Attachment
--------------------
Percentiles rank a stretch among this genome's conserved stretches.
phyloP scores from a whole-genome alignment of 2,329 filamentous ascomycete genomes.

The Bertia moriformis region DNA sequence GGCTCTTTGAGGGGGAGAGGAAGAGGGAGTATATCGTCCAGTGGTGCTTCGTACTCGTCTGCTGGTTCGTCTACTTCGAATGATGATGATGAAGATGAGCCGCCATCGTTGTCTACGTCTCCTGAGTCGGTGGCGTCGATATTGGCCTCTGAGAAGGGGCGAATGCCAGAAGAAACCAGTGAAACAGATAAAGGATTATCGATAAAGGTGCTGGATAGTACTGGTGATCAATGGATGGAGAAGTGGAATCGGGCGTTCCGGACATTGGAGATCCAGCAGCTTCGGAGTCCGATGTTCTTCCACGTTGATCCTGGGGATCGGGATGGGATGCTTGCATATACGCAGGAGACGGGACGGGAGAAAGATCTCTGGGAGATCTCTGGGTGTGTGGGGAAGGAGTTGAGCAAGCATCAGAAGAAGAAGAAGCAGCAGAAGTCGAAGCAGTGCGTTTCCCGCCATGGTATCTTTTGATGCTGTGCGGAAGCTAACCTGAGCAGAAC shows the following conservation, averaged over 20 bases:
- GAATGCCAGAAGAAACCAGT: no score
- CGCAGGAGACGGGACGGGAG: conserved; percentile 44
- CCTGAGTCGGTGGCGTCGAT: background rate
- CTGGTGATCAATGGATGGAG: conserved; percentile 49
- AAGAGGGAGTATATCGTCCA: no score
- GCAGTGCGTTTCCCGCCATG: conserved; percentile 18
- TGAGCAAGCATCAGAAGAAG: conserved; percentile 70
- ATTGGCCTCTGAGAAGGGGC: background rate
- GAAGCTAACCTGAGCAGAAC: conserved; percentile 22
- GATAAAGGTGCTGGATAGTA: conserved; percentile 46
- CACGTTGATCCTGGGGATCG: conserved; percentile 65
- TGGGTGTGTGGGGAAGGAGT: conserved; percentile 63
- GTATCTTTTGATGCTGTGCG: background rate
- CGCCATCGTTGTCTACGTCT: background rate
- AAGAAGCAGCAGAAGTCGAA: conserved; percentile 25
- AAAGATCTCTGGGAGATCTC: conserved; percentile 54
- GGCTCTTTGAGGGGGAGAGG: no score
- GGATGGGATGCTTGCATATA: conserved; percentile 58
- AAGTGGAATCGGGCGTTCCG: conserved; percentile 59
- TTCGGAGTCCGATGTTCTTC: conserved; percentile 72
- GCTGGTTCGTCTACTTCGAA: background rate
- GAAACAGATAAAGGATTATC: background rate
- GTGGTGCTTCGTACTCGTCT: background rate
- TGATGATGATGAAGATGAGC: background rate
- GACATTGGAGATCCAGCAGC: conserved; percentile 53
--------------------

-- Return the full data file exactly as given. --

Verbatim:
Percentiles rank a stretch among this genome's conserved stretches.
phyloP scores from a whole-genome alignment of 2,329 filamentous ascomycete genomes.

The Bertia moriformis region DNA sequence GGCTCTTTGAGGGGGAGAGGAAGAGGGAGTATATCGTCCAGTGGTGCTTCGTACTCGTCTGCTGGTTCGTCTACTTCGAATGATGATGATGAAGATGAGCCGCCATCGTTGTCTACGTCTCCTGAGTCGGTGGCGTCGATATTGGCCTCTGAGAAGGGGCGAATGCCAGAAGAAACCAGTGAAACAGATAAAGGATTATCGATAAAGGTGCTGGATAGTACTGGTGATCAATGGATGGAGAAGTGGAATCGGGCGTTCCGGACATTGGAGATCCAGCAGCTTCGGAGTCCGATGTTCTTCCACGTTGATCCTGGGGATCGGGATGGGATGCTTGCATATACGCAGGAGACGGGACGGGAGAAAGATCTCTGGGAGATCTCTGGGTGTGTGGGGAAGGAGTTGAGCAAGCATCAGAAGAAGAAGAAGCAGCAGAAGTCGAAGCAGTGCGTTTCCCGCCATGGTATCTTTTGATGCTGTGCGGAAGCTAACCTGAGCAGAAC shows the following conservation, averaged over 20 bases:
- GAATGCCAGAAGAAACCAGT: no score
- CGCAGGAGACGGGACGGGAG: conserved; percentile 44
- CCTGAGTCGGTGGCGTCGAT: background rate
- CTGGTGATCAATGGATGGAG: conserved; percentile 49
- AAGAGGGAGTATATCGTCCA: no score
- GCAGTGCGTTTCCCGCCATG: conserved; percentile 18
- TGAGCAAGCATCAGAAGAAG: conserved; percentile 70
- ATTGGCCTCTGAGAAGGGGC: background rate
- GAAGCTAACCTGAGCAGAAC: conserved; percentile 22
- GATAAAGGTGCTGGATAGTA: conserved; percentile 46
- CACGTTGATCCTGGGGATCG: conserved; percentile 65
- TGGGTGTGTGGGGAAGGAGT: conserved; percentile 63
- GTATCTTTTGATGCTGTGCG: background rate
- CGCCATCGTTGTCTACGTCT: background rate
- AAGAAGCAGCAGAAGTCGAA: conserved; percentile 25
- AAAGATCTCTGGGAGATCTC: conserved; percentile 54
- GGCTCTTTGAGGGGGAGAGG: no score
- GGATGGGATGCTTGCATATA: conserved; percentile 58
- AAGTGGAATCGGGCGTTCCG: conserved; percentile 59
- TTCGGAGTCCGATGTTCTTC: conserved; percentile 72
- GCTGGTTCGTCTACTTCGAA: background rate
- GAAACAGATAAAGGATTATC: background rate
- GTGGTGCTTCGTACTCGTCT: background rate
- TGATGATGATGAAGATGAGC: background rate
- GACATTGGAGATCCAGCAGC: conserved; percentile 53